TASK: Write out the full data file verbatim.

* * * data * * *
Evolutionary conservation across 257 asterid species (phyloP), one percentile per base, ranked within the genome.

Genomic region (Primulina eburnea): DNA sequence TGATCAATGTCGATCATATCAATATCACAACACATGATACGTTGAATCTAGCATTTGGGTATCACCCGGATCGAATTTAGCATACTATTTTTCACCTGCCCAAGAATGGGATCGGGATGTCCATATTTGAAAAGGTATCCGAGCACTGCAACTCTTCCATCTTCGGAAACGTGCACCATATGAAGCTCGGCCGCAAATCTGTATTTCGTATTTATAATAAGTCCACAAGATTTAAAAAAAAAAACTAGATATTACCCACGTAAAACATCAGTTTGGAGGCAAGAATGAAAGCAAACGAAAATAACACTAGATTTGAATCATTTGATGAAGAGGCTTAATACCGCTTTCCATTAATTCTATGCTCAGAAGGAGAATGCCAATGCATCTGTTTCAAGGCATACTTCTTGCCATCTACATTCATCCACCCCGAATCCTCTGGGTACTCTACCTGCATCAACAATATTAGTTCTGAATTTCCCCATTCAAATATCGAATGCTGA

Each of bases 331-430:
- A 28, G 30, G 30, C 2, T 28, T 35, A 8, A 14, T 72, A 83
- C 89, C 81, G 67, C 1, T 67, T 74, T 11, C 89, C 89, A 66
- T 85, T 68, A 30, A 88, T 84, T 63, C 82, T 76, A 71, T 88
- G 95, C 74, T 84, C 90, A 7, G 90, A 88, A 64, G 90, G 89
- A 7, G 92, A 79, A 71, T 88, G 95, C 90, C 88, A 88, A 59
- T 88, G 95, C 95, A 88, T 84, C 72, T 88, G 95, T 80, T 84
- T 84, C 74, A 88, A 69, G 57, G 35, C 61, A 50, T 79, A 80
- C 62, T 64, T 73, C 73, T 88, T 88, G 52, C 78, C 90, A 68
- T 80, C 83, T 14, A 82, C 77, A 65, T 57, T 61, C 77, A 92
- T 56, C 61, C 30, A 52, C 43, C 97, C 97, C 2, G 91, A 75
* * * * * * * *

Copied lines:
Evolutionary conservation across 257 asterid species (phyloP), one percentile per base, ranked within the genome.

Genomic region (Primulina eburnea): DNA sequence TGATCAATGTCGATCATATCAATATCACAACACATGATACGTTGAATCTAGCATTTGGGTATCACCCGGATCGAATTTAGCATACTATTTTTCACCTGCCCAAGAATGGGATCGGGATGTCCATATTTGAAAAGGTATCCGAGCACTGCAACTCTTCCATCTTCGGAAACGTGCACCATATGAAGCTCGGCCGCAAATCTGTATTTCGTATTTATAATAAGTCCACAAGATTTAAAAAAAAAAACTAGATATTACCCACGTAAAACATCAGTTTGGAGGCAAGAATGAAAGCAAACGAAAATAACACTAGATTTGAATCATTTGATGAAGAGGCTTAATACCGCTTTCCATTAATTCTATGCTCAGAAGGAGAATGCCAATGCATCTGTTTCAAGGCATACTTCTTGCCATCTACATTCATCCACCCCGAATCCTCTGGGTACTCTACCTGCATCAACAATATTAGTTCTGAATTTCCCCATTCAAATATCGAATGCTGA

Each of bases 331-430:
- A 28, G 30, G 30, C 2, T 28, T 35, A 8, A 14, T 72, A 83
- C 89, C 81, G 67, C 1, T 67, T 74, T 11, C 89, C 89, A 66
- T 85, T 68, A 30, A 88, T 84, T 63, C 82, T 76, A 71, T 88
- G 95, C 74, T 84, C 90, A 7, G 90, A 88, A 64, G 90, G 89
- A 7, G 92, A 79, A 71, T 88, G 95, C 90, C 88, A 88, A 59
- T 88, G 95, C 95, A 88, T 84, C 72, T 88, G 95, T 80, T 84
- T 84, C 74, A 88, A 69, G 57, G 35, C 61, A 50, T 79, A 80
- C 62, T 64, T 73, C 73, T 88, T 88, G 52, C 78, C 90, A 68
- T 80, C 83, T 14, A 82, C 77, A 65, T 57, T 61, C 77, A 92
- T 56, C 61, C 30, A 52, C 43, C 97, C 97, C 2, G 91, A 75